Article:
8. Club Atlético de Madrid, S.A.D. (Spanish pronunciation: [ˈkluβ aˈtletiko ðe maˈðɾið]; meaning "Athletic Club of Madrid"), commonly referred to as Atlético Madrid in English or simply as Atlético or Atleti, is a Spanish professional football club based in Madrid, that play in La Liga. The club play their home games at the Wanda Metropolitano Stadium, which has a capacity of 68,456.[3] In terms of league titles won, Atlético Madrid are the third most successful club in Spanish football – behind Real Madrid and Barcelona. Atlético have won La Liga on eleven occasions, including a league and cup double in 1996; the Copa del Rey on ten occasions; two Supercopas de España, one Copa Presidente FEF and one Copa Eva Duarte; in Europe, they won the European Cup Winners' Cup in 1962, were runners-up in 1963 and 1986, were UEFA Champions League runners-up in 1974, 2014 and 2016,[8] won the Europa League in 2010, 2012 and 2018, and won the UEFA Super Cup in 2010, 2012 and 2018 as well as the 1974 Intercontinental Cup. Atlético's home kit is red and white vertical striped shirts, blue shorts, and blue and red socks. This combination has been used since 1911. Throughout their history the club has been known by a number of nicknames, including Los Colchoneros ("The Mattress Makers"), due to their first team stripes being the same colours as traditional mattresses. During the 1970s, they became known as Los Indios, which some attribute to the club's signing several South American players after the restrictions on signing foreign players were lifted. However, there are a number of alternative theories which claim they were named so because their stadium was "camped" on the river bank, or because Los Indios (The Indians) were the traditional enemy of Los Blancos (The Whites), which is the nickname of the club's city rivals, Real Madrid.[9] Felipe VI, the king of Spain, has been the honorary president of the club since 2003. The club co-owned the Indian Super League (ISL) franchise in Kolkata, formerly named Atlético de Kolkata, which won the competition twice, but in 2017 Atlético decided to end its franchise partnership with the ISL club due to broken commitments.[10] Atlético also co-owns Liga MX club Atlético San Luis, and the Canadian Premier League side Atlético Ottawa.[11]The club was founded on 26 April 1903[12] as Athletic Club Sucursal de Madrid by three Basque students living in Madrid. These founders saw the new club as a youth branch of their childhood team, Athletic Bilbao[12] who they had just seen win the 1903 Copa del Rey Final in the city. In 1904, they were joined by dissident members of Real Madrid.[13] The side began playing in blue and white halved shirts, the then colours of Athletic Bilbao, but by 1911, both the Bilbao and Madrid teams were playing in their current colours of red and white stripes. Some believe the change came about because red and white striped tops were the cheapest to make, as the same combination was used to make ticking for mattresses, and the unused cloth was easily converted into football shirts. This contributed to the club's nickname, Los Colchoneros. An Athletic Madrid lineup of 1911 in their new red and white kit However, another explanation is that both Athletic Bilbao and Athletic Madrid used to buy Blackburn Rovers' blue and white kits[14] in England.[15] In late 1909, Juanito Elorduy, a former player and member of the board of Athletic Madrid, went to England to buy kits for both teams but failed to find Blackburn kits to purchase; he instead bought the red and white shirts of Southampton (the club from the port city which was his embarkation point back to Spain).[16] Athletic Madrid adopted the red and white shirt, leading to them being known as Los Rojiblancos,[17][18] but opted to keep their existing blue shorts whereas the Bilbao team switched to new black shorts.[19] Athletic Bilbao won the 1911 Copa del Rey Final using several 'borrowed' players from Athletic Madrid, including Manolón [es] who scored one of their goals.[20] Athletic's first ground, the Ronda de Vallecas, was in the eponymous working-class area on the south side of the city. In 1919, the Compañía Urbanizadora Metropolitana—the company that ran the underground communication system in Madrid—acquired some land, near the Ciudad Universitaria. In 1921, Athletic Madrid became independent of parent-club Athletic Bilbao and moved into a 35,800-seater stadium built by the company, the Estadio Metropolitano de Madrid.[21] The Metropolitano was used until 1966, when they moved to the new Estadio Vicente Calderón.[22] After the move, the Metropolitano was demolished and was replaced with university buildings and an office block belonging to the company ENUSA. During the 1920s, Athletic won the Campeonato del Centro three times and were Copa del Rey runners-up in 1921, where they faced parent club Athletic Bilbao, as they would again in 1926. Based on these successes, in 1928 they were invited to join the Primera División of the inaugural La Liga played the following year. During their debut La Liga campaign, the club were managed by Fred Pentland, but after two seasons they were relegated to Segunda División. They briefly returned to La Liga in 1934 but were relegated again in 1936 after Josep Samitier took over in mid-season from Pentland. The Spanish Civil War gave Los Colchoneros a reprieve, as Real Oviedo was unable to play due to the destruction of their stadium during the bombings. Thus, both La Liga and Athletic's relegation were postponed, the latter by winning a playoff against Osasuna, champion of the Segunda División tournament.By 1939, when La Liga had resumed, Athletic had merged with Aviación Nacional of Zaragoza to become Athletic Aviación de Madrid. Aviación Nacional had been founded in 1939 by members of the Spanish Air Force. They had been promised a place in the Primera División for the 1939–40 season, only to be denied by the RFEF. As a compromise, this club merged with Athletic, whose squad had lost eight players during the Civil War. The team were awarded a place in the 1939–40 La Liga campaign only as a replacement for Real Oviedo. With the legendary Ricardo Zamora as manager, the club subsequently won their first La Liga title that season and retained the title in 1941. The most influential and charismatic player of these years was the captain Germán Gómez, who was signed from Racing de Santander in 1939. He played eight consecutive seasons for the Rojiblancos until the 1947–48 campaign. From his central midfield position, he formed a legendary midfield alongside Machín and Ramón Gabilondo. In 1941, a decree issued by Francisco Franco[23] banned teams from using foreign names and the club became Atlético Aviación de Madrid. In 1947, the club decided to drop the military association from its name and settled on its current name of Club Atlético de Madrid. The same year saw Atlético beat Real Madrid 5–0 at the Metropolitano, their biggest win over their cross-town rivals to date.[24] https://en.wikipedia.org/wiki/Atlético_Madrid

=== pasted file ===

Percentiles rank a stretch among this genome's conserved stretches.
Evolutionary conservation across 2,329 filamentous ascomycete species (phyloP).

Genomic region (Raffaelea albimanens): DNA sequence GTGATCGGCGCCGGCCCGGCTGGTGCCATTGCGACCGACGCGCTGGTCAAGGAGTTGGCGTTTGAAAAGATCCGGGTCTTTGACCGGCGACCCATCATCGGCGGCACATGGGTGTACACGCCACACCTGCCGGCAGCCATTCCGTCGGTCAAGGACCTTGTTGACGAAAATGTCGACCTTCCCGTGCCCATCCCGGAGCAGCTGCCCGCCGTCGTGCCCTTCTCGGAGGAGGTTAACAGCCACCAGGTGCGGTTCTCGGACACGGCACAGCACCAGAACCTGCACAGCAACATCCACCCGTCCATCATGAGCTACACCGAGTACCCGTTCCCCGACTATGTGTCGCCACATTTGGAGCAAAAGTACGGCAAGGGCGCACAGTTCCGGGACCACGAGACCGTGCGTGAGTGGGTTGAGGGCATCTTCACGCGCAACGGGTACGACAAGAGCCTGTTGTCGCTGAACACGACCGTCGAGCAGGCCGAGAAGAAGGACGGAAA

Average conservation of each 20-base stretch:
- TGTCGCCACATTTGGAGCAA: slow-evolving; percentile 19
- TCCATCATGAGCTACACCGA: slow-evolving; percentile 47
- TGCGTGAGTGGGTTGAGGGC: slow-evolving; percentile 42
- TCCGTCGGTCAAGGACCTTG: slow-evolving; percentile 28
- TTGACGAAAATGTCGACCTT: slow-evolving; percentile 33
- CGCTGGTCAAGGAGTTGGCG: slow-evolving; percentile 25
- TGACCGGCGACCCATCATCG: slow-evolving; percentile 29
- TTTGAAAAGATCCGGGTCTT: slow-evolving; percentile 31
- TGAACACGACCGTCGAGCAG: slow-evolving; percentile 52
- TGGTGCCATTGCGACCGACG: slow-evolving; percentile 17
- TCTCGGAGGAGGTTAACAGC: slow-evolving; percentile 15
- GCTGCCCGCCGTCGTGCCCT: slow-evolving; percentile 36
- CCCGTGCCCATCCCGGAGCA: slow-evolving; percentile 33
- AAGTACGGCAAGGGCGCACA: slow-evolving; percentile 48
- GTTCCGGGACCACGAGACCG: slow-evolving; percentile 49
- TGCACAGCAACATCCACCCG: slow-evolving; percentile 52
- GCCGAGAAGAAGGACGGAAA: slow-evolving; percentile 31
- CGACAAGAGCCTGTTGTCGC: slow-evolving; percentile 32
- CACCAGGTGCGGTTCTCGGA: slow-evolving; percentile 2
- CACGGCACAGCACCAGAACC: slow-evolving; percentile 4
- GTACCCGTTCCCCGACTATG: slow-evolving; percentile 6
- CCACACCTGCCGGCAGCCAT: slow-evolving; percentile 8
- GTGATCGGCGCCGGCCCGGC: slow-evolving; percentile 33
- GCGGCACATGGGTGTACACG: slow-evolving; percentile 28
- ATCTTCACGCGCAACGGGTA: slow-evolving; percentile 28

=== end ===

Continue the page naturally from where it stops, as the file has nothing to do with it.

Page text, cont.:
9. (CNN)Driving through a snow-capped mountain pass, the young mother huddles together with her six children in the backseat of a car after leaving their makeshift camp in northwestern Afghanistan. Carrying only a blanket for warmth, 9-year-old Parwana Malik balances on her mother's lap beside her siblings, as the family is rescued by an aid group that saves girls from child marriage. "I am really happy," Parwana said during the journey. "The (charity) rid me from my husband and my husband is old." Last month, CNN reported that Parwana and several other underage girls were being sold by their fathers so other members of their families could eat. At the time, Parwana's father Abdul Malik said she cried day and night before, begging him not to sell her, saying she wanted to go to school and study instead. After an international outcry as a result of CNN's story, Parwana was returned to her family due to the backlash from the community against the buyer. The United States-based non-profit Too Young to Wed (TYTW) had also got involved to relocate the girls, their siblings and their mothers to a safe house. "This is a temporary solution," said Stephanie Sinclair, the founder of TYTW. "(But) really what we're trying to do is prevent girls being sold into marriage."Afghanistan's economic lifelines have been severed since mid-August when the Taliban assumed control after American and allied forces departed. Billions of dollars in central bank assets have been frozen, banks are running out of cash and wages have gone unpaid for months. Now, aid agencies and rights groups including Human Rights Watch are warning that the country's poorest people are facing a famine as the brutally cold winter takes hold. More than half of the country's roughly 39 million po[CENSORED]tion will face emergency levels of acute hunger by March, according to a recent report by IPC, which assesses food insecurity. The report estimates that more than 3 million children under the age of five are already suffering acute malnutrition. "The international community is turning its back as the country teeters on the precipice of man-made catastrophe," said Dominik Stillhart, director of operations for the International Committee of the Red Cross (ICRC), who just returned from a six-day visit to Afghanistan. Even before the Taliban took over, hunger was rife in the impoverished country, and now young girls are paying the price with their bodies -- and their lives. "Afghan young girls (are) becoming the price of food," leading Afghan women's rights activist Mahbouba Seraj told CNN. "Because otherwise their family will starve." https://edition.cnn.com/2021/12/02/asia/afghanistan-parwana-girls-marriage-intl-hnk-dst/index.html